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"Canada can, within a positive friendly atmosphere, ask the Chinese government to resolve the Tibetan situation."

Hu ignored in Vice-President's German visit?

October 18, 2009

Tibetan Review
October 16, 2009

China's Vice-President Xi Jinping departed from a
long-standing Chinese diplomatic protocol during
his meeting Oct 12 with German Chancellor Angela
Merkel in Berlin by failing to begin by conveying
to his hosts the greetings of President Hu
Jintao, noted prominent China specialist Willy
Lam, writing in Oct 13.  Xi, the
apparent front runner to succeed President Hu, it
may be recalled, failed to make it to the Chinese
Communist Party's Central Military Commission at
the Sep’09 plenary session of the party Central Committee.

Willy Lam felt that Xi thereby apparently blamed
Hu for not inducting him into the policy-setting
military commission, which has been headed by the president since 2004.

Xi, 56, was, in fact, reported to have departed
from the protocol for a senior Chinese cadre on
overseas tour throughout his ongoing trip to five
European countries, even hardly mentioning Hu.

And during the meeting with Merkel, it was the
83-year-old former President Jiang Zemin who
dominated the exchanges. It was reported that
before their official discussion began, Xi handed
to Merkel the English editions of two books -- on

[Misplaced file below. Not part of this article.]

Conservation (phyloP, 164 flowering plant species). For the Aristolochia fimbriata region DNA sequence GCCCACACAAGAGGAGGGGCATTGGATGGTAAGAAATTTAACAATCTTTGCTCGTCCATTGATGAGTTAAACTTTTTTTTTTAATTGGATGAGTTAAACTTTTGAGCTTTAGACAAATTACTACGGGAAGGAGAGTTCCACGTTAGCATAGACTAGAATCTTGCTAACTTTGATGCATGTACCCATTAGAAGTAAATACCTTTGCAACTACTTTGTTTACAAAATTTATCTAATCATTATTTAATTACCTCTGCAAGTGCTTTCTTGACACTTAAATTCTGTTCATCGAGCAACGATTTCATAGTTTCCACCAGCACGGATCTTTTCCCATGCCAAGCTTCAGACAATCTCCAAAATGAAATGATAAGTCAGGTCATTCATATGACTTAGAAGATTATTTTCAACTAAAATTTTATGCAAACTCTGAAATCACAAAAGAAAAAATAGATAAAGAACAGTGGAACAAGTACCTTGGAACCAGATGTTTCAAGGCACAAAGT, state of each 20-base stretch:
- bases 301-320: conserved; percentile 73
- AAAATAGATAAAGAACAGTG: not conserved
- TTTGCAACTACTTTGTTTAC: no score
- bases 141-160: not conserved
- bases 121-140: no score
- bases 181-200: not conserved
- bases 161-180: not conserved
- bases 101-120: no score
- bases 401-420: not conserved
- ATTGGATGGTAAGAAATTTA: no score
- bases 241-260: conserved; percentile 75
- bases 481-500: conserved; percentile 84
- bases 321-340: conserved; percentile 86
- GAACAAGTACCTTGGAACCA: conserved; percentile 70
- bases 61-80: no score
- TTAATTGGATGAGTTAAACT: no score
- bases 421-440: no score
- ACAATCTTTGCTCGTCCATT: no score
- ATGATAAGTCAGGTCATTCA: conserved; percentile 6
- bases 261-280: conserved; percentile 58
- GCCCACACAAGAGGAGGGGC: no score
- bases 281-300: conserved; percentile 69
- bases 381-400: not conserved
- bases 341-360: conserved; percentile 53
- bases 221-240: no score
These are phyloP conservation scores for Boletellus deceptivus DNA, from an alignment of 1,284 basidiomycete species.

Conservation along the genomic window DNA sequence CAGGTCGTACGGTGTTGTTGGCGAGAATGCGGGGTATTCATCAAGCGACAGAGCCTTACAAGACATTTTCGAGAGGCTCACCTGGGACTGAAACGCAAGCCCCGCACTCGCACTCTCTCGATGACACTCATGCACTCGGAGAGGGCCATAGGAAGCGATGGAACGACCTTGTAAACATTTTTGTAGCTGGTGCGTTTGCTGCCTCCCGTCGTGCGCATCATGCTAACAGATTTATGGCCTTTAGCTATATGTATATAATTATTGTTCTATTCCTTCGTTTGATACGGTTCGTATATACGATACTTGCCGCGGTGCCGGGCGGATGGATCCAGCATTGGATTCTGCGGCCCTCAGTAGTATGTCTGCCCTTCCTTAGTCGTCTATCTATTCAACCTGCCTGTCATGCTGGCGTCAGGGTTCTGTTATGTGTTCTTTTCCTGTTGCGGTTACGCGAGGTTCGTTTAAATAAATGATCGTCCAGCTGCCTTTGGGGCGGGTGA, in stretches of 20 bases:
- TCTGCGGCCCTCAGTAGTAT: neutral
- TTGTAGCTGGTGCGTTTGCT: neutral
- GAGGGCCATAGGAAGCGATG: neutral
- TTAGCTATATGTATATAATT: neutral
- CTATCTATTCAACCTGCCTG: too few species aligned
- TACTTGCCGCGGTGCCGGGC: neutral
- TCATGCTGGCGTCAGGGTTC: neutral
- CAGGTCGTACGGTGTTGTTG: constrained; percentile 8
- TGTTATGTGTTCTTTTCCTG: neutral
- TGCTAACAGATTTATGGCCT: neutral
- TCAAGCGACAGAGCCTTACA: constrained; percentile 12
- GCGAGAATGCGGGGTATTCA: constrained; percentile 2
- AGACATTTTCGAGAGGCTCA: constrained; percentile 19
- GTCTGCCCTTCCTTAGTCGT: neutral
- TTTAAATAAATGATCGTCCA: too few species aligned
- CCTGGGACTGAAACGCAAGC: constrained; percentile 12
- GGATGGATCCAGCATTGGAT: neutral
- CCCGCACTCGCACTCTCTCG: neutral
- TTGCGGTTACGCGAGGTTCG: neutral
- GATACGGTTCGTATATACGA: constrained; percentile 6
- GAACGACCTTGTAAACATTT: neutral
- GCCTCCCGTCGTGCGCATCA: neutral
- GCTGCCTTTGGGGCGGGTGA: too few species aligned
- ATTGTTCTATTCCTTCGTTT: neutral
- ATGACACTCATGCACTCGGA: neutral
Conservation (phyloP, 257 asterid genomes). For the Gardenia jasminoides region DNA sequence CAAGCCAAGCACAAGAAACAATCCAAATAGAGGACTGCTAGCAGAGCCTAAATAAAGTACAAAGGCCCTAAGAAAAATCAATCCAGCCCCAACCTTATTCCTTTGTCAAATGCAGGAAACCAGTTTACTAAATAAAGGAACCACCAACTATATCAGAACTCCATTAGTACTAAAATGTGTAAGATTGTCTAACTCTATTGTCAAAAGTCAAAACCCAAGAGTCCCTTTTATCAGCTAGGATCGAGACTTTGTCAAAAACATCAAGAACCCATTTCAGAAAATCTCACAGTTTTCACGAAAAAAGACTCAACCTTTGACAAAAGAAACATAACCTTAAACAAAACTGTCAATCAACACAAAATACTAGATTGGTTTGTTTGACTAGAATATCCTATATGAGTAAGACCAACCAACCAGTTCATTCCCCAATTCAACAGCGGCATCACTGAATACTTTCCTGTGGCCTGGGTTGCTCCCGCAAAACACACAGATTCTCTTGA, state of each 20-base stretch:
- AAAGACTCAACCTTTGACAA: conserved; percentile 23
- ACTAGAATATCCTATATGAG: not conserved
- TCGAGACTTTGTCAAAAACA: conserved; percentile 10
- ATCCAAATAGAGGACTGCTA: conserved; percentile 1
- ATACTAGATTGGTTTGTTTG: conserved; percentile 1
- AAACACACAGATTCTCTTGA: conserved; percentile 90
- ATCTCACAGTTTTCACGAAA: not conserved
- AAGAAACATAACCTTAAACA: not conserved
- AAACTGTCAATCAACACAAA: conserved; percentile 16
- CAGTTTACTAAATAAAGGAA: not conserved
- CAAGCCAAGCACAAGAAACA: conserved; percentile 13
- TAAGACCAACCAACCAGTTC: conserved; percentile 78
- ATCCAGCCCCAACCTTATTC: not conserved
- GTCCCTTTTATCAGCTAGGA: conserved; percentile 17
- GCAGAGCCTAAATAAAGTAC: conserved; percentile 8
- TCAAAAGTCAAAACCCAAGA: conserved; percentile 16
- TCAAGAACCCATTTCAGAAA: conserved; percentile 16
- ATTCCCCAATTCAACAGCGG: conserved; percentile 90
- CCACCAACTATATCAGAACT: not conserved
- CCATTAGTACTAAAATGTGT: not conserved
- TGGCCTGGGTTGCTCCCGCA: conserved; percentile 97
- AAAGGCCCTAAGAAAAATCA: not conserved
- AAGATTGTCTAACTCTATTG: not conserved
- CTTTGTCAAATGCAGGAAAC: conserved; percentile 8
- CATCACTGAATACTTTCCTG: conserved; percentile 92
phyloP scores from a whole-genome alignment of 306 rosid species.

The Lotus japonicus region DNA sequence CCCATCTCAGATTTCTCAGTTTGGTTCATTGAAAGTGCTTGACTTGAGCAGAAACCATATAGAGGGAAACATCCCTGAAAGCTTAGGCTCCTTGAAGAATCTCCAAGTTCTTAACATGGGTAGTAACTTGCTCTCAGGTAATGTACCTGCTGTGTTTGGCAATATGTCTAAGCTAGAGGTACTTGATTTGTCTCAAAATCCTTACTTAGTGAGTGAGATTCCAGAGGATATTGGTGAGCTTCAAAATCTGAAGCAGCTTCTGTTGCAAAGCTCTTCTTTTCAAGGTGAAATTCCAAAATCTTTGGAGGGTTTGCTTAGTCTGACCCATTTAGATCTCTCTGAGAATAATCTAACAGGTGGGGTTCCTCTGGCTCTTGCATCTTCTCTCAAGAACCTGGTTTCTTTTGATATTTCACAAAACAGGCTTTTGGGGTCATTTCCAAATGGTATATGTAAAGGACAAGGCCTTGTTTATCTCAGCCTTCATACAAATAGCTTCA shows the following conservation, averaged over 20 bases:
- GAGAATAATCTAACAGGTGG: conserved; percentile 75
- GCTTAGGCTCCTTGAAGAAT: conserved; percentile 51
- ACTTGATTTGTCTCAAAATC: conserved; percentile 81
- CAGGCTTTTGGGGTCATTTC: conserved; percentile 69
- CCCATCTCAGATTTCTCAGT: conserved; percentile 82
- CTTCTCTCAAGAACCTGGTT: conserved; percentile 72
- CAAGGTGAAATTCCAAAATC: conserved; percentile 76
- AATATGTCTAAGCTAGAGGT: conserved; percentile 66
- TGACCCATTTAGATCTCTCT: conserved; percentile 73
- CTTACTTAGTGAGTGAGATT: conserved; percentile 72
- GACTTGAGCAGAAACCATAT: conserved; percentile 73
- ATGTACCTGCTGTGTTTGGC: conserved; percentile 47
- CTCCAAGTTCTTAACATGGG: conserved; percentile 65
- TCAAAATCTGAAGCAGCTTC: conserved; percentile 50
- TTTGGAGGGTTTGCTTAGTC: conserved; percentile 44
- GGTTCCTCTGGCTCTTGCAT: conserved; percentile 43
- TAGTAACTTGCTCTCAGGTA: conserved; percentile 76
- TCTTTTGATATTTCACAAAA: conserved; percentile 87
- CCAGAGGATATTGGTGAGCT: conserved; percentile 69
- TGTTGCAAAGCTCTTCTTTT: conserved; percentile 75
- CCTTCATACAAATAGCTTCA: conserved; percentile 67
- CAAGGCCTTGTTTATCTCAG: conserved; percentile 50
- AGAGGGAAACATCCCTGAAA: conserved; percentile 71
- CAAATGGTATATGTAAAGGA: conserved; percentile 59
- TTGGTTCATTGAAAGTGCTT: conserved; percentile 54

energy and on information technology -- written
by Jiang. Xi then, as per a Xinhua report,
"passed along Comrade Jiang Zemin's greetings and
good wishes" to the German leader. Merkel
reciprocated by asking Xi to send her greetings to Jiang.

There was no reference to Hu throughout the two leaders' tete-a-tete.

As the highest-ranked Fifth-Generation politician
in the Politburo Standing Committee, Xi is slated
to succeed Hu as party general secretary at the
18th CCP Congress in Oct 2012 – and as state
president a few months later. Hu’s favoured
candidate to succeed him is said to be
Vice-Premier Li Keqiang, who, for now, is
expected to take over the premiership from Wen Jiabao in early 2013.

Willy Lam sees Xi's apparent decision to openly
side with Jiang -- and his failure to appear
deferential to Hu -- as a good indication that
factional rivalry and jockeying for position has
begun some three years before the 18th Party
Congress when the fifth generation of Chinese
leaders are set to assumed office.
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